Abdominal adiposity is a stronger predictor of insulin resistance than fitness among 50-95 year olds

Susan B. Racette, Ellen M. Evans, Edward P. Weiss, James M. Hagberg, John O. Holloszy

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114 Scopus citations


OBJECTIVE - Physical inactivity and increased adiposity contribute to insulin resistance; less is known, however, about the relative contributions of these factors in older adults. The aim of this study was to determine whether cardiovascular fitness, whole-body adiposity, or abdominal adiposity is the strongest predictor of insulin resistance into old age. RESEARCH DESIGN AND METHODS - Subjects included 407 men and women aged 50-95 years (means ± SD 69 ± 11 years). Insulin resistance was estimated using the insulin sensitivity index (ISI) of Matsuda and DeFronzo [ISI = 10,000/square root of (fasting glucose X fasting insulin) X (mean glucose X mean insulin during an oral glucose tolerance test); lower ISI X greater insulin resistance]. Fitness was determined with a treadmill maximal oxygen consumption (VO2max) test. Whole-body adiposity measures included BMI and percent fat by dual-energy X-ray absorptiometry or hydrodensitometry; abdominal adiposity was estimated by waist circumference. RESULTS - Waist circumference was the strongest independent correlate of ISI (r = -0.52, P < 0.0001), explaining 28% of the variance when controlling for sex, BMI, percent fat, and VO2max. BMI (r = -0.45), percent fat (r = -0.40), and VO2max (r = 0.22) independently predicted ISI (all P = 0.0001); however, after controlling for waist circumference, only VO2max remained significant (r = 0.13, P = 0.009). CONCLUSIONS - Adiposity and fitness continue to be significant predictors of insulin sensitivity into old age, with abdominal obesity being the most important single factor. These findings support the measurement of waist circumference to assess health risk among older adults.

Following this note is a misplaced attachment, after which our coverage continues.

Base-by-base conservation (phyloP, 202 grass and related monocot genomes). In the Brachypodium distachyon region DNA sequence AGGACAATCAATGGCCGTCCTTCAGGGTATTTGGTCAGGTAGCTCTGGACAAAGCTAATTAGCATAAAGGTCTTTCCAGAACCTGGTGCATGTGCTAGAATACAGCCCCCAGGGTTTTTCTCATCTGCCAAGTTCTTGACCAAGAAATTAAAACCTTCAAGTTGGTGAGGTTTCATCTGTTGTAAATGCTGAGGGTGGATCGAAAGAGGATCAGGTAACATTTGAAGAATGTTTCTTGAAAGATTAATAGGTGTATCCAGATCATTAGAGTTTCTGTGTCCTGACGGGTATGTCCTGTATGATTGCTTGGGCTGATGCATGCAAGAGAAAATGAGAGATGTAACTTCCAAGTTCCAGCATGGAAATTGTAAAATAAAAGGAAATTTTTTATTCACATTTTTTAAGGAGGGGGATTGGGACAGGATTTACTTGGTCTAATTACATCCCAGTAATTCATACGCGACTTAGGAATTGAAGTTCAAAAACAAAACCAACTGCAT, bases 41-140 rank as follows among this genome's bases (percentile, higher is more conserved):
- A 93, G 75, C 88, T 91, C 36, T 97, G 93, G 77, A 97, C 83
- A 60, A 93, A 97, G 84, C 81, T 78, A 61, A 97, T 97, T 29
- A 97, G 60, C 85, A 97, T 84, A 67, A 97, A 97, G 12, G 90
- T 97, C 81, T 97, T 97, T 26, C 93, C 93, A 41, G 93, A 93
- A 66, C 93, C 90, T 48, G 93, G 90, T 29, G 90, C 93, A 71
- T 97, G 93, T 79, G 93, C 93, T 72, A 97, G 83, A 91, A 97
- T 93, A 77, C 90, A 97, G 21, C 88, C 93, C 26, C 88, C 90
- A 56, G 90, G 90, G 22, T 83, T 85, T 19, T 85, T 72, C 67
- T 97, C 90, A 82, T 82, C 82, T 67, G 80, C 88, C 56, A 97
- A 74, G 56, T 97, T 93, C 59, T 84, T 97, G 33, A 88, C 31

Original languageEnglish
Pages (from-to)673-678
Number of pages6
JournalDiabetes care
Issue number3
StatePublished - 2006


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